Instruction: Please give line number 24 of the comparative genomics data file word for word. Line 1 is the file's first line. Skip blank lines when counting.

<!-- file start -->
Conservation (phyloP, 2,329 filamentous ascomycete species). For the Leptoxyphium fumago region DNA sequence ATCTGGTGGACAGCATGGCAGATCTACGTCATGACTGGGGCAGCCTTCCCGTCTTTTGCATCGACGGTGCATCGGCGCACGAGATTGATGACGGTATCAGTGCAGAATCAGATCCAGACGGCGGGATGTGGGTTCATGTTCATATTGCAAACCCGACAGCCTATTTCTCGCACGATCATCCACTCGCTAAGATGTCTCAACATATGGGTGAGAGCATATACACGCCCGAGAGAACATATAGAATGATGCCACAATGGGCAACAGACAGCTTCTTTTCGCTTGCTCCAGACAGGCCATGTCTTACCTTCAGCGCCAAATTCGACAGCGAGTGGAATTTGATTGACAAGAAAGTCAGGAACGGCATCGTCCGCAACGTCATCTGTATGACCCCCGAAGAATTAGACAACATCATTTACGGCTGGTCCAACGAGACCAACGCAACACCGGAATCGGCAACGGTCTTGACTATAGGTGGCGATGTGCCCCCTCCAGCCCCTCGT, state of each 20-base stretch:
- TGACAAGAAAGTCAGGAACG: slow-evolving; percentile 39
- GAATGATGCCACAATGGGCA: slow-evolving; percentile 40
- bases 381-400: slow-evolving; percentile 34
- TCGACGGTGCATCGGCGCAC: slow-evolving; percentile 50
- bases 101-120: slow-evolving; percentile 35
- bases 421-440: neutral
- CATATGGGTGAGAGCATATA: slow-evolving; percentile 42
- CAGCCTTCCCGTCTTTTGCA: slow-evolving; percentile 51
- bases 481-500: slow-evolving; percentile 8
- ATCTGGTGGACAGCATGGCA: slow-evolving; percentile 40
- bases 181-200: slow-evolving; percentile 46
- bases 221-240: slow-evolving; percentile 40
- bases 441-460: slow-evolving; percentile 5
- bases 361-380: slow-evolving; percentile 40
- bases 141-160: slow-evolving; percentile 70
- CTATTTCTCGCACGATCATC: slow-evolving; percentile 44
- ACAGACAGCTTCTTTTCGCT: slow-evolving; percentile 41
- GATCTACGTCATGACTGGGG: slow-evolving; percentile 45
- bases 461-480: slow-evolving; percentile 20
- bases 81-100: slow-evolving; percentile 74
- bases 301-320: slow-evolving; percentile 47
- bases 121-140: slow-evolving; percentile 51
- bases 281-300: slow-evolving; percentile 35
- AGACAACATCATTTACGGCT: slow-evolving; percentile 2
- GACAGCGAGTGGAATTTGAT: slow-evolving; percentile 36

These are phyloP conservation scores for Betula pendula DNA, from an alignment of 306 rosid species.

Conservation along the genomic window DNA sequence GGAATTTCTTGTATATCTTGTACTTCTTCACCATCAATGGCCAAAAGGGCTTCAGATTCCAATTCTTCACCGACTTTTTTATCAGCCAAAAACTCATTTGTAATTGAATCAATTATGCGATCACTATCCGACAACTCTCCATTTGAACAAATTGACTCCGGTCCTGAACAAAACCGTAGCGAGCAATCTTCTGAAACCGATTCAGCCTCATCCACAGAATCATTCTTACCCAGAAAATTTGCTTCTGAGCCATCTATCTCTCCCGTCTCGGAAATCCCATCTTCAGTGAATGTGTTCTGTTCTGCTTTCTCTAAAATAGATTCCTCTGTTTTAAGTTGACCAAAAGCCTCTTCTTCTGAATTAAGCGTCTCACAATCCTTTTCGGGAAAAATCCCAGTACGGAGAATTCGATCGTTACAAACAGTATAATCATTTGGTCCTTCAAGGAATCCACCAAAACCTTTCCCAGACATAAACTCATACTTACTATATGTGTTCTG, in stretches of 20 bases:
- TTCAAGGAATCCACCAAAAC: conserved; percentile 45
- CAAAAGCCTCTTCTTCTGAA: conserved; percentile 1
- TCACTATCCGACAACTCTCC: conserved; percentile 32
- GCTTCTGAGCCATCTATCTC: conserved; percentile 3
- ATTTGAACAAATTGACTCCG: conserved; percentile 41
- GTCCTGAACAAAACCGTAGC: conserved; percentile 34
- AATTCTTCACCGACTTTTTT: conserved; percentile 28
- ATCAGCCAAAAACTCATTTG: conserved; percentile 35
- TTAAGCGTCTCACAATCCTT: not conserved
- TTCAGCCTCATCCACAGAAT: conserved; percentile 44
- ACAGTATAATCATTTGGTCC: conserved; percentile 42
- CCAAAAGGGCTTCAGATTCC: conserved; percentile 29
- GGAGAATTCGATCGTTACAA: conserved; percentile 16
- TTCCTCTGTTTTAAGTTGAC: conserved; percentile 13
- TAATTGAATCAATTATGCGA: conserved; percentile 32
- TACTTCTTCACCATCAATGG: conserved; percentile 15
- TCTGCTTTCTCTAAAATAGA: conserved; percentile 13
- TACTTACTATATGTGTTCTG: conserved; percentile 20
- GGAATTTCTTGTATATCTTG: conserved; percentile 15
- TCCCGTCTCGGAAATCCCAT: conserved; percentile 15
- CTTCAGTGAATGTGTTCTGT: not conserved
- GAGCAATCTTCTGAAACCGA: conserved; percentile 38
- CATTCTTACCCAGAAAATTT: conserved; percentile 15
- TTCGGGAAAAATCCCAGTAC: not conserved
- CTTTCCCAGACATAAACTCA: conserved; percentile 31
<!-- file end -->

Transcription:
- bases 281-300: slow-evolving; percentile 35